SC to examine whether educational institutions come under Consumer Protection Act

Top court admits appeal arising out of a judgment of National Consumer Redressal Commission

SC to examine whether educational institutions come under Consumer Protection Act

The Supreme Court. Photo: iStock

Tribune News Service

New Delhi, October 21

Do educational institutions and universities come under the preview of the Consumer Protection Act, 1986?

The Supreme Court has decided to examine the issue in view of divergent verdicts delivered by it. Admitting an appeal arising out of a judgment of the National Consumer Redressal Commission, a three-judge Bench headed by Justice DY Chandrachud issued notice in the case.

“Since there are divergent views of this Court bearing on the subject as to whether an educational institution or University would be subject to the provisions of the Consumer Protection Act 1986, the appeal would require admission,” the Bench noted.

Complainants Manu Solanki and others had accused Vinayaka Mission University of deficiency in service and unfair trade practice by inducing them to get admitted in an unrecognised offshore programme [dental course] in 2005-2006 consisting of two-year study in Thailand and two-and-a-half-year study in the University. The programme was neither affiliated with the university nor recognized by Dental Council of India, they alleged.

The complainants were aggrieved by the national consumer commission’s decision that said ‘educational institutions’ didn’t impart ‘services’ and hence the consumer courts didn’t have jurisdiction to entertain complaints against them. The judgment was based on the Supreme Court’s decision in Anupama College of Engineering versus Gulshan Kumar in which it was said educational institutions didn’t render ‘service’.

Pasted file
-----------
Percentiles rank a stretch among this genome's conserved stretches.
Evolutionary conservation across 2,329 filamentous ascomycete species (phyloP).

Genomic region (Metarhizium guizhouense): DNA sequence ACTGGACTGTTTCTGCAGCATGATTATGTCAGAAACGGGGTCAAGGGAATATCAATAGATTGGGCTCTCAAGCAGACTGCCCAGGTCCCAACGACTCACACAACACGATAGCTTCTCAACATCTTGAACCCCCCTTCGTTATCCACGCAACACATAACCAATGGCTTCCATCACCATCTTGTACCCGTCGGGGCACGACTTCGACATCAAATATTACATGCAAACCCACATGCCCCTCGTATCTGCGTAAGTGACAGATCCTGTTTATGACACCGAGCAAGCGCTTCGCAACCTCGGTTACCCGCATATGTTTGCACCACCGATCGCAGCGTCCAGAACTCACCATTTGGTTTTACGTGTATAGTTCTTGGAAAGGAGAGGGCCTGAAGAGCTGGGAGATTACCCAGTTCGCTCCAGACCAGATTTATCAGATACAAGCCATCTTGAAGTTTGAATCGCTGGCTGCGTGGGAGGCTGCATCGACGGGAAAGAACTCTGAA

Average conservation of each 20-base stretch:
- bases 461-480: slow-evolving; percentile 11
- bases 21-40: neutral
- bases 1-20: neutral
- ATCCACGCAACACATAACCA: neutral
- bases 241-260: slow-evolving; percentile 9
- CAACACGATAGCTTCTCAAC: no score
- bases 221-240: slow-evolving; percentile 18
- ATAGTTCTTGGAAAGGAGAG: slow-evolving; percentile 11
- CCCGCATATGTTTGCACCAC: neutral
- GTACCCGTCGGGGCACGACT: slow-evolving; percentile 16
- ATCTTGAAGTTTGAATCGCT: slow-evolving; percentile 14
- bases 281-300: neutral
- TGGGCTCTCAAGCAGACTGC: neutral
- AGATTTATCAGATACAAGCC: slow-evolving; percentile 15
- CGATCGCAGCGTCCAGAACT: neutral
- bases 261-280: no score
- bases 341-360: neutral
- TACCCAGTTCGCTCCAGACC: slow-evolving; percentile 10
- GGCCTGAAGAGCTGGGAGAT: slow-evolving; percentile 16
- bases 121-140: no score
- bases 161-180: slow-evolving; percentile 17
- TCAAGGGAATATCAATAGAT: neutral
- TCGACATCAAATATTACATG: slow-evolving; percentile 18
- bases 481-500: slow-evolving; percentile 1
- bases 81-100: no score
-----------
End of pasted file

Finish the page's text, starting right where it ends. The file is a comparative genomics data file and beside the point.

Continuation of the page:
The University had contended that the complaint was not maintainable as the complainants were not ‘consumers’; ‘education’ was not a commodity; and ‘educational institutions’ were not providing ‘service’ – a pre-condition to be covered by the Consumer Protection Act, 1986.

The University pointed out that the top court had in Maharshi Dayanand University versus Surjeet Kaur and PT Koshy and Another versus Ellen Charitable Trust ruled that ‘education’ was not a commodity and educational institutions were not engaged in providing ‘service’. The Supreme Court had held that in matters of admission, fees there cannot be a question of deficiency in service, it submitted.

The complainants had relied on the Supreme Court’s decision in P Sreenivasulu and Another versus PJ Alexander and Another wherein it was said educational institutions would come within the purview of the Act as ‘education’ was a ‘service’.

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